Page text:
and, in order to optimize the postincrement into a preincrement (dropping the copy construction), the compiler would have to (0) know that postincrement and preincrement on Class have the same semantics except for the return value, (1) detect that the return value of operator++(int) is discarded (which may be fairly easy), and (2) know that the Class copy constructor and destructor have no side effects (which may not be so easy).

    So, as prophet Sutter teaches us[1], we should develop a habit of avoiding postincrement unless we really need the old value. Even then, I usually split the statement in two, with ++i being the second half.

    That said, of course, i += 1 is the same as ++i for ints. Again, for objects, it may or may not be true. For example, when dealing with iterators, i += 1 requires a random access iterator, while ++i can be used with any category of iterators.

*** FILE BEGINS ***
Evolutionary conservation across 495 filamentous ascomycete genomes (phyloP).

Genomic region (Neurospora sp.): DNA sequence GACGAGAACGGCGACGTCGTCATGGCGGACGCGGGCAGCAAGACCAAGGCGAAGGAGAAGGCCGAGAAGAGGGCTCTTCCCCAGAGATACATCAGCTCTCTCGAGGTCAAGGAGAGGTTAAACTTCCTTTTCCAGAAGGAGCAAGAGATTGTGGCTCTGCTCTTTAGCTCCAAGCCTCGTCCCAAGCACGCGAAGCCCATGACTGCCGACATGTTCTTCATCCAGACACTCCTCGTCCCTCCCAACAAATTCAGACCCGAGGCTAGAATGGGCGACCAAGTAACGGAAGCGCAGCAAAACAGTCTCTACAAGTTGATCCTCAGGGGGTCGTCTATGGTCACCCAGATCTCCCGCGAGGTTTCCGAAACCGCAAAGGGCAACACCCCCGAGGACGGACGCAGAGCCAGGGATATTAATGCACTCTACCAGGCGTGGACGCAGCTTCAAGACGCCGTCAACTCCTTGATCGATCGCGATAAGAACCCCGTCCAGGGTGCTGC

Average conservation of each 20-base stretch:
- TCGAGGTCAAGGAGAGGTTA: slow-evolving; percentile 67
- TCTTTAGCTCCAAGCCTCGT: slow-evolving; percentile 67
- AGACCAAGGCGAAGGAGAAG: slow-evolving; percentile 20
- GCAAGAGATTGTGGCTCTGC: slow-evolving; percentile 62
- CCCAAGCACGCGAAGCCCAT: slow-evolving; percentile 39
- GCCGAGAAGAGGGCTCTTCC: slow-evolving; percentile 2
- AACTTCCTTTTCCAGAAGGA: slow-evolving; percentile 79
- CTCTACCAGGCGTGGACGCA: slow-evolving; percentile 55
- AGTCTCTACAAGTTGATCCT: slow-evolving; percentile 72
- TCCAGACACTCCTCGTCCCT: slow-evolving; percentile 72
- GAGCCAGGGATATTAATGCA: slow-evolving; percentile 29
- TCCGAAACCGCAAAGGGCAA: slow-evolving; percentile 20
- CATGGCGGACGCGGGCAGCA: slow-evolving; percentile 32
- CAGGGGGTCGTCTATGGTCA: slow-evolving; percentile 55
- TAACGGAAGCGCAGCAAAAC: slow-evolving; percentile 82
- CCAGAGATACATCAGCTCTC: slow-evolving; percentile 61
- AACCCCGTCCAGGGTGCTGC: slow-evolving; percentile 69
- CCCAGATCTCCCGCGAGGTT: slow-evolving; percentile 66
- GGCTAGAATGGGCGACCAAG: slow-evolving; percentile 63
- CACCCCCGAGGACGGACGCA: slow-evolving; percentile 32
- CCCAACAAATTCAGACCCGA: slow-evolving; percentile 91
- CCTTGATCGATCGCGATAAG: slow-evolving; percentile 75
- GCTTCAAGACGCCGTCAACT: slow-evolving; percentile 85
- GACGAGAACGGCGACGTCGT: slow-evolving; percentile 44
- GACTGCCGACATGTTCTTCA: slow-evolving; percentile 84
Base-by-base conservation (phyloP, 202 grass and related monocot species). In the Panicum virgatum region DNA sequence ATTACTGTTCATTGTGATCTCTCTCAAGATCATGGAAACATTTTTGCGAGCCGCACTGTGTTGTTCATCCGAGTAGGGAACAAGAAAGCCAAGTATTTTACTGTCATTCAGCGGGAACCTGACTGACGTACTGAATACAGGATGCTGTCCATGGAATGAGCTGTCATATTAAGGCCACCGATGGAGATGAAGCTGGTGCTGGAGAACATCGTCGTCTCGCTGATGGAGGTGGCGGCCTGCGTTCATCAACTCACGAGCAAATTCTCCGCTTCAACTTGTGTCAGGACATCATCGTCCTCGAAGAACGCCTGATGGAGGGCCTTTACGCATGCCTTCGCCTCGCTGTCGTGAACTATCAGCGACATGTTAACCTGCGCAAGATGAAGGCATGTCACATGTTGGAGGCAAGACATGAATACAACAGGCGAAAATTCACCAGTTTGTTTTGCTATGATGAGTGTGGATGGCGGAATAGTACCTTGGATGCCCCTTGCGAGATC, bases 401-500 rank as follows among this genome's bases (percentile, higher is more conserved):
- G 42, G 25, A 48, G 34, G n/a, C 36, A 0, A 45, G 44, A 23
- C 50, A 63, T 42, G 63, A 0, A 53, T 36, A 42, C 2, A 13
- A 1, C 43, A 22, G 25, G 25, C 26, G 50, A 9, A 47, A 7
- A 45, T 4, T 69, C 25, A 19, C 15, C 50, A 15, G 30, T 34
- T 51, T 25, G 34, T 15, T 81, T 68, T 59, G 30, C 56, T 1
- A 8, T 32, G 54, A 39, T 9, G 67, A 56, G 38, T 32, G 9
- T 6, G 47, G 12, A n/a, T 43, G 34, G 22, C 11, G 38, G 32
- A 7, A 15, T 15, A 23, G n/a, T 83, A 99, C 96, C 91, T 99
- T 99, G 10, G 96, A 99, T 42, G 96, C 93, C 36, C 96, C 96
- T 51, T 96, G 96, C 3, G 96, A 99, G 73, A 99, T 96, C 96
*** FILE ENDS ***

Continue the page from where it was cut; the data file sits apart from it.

[1] Herb Sutter. Exceptional C++: 47 Engineering Puzzles, Programming Problems, and Solutions. – Addison Wesley, 1999. – ISBN 0-201-61562-2. – Item 6. Temporary Objects

  27. Anonymous says:

    Fair ‘nuf. But then again, I avoid operator overloads like the plague, as should every systems engineer (see http://weblogs.asp.net/larryosterman/archive/2004/04/06/108686.aspx, and the comment by Michael Grier here:http://weblogs.asp.net/larryosterman/archive/2004/04/06/108686.aspx#113633).

    One day I’ll write "Larry’s rules of software engineering #<n>: Almost everything you find in C++ should be avoided like the plague." πŸ™‚ I haven’t because much of it is simply a restatement of rule #1, but.

    So when I write things like i++, I’m almost always dealing with POD – heck, I’m not sure I’ve ever used arithmetic operator overloads (I’ve overloaded operator == a couple of times but that’s about it).

    And since I know the assembly language generated by my code (roughly) I know the consequences.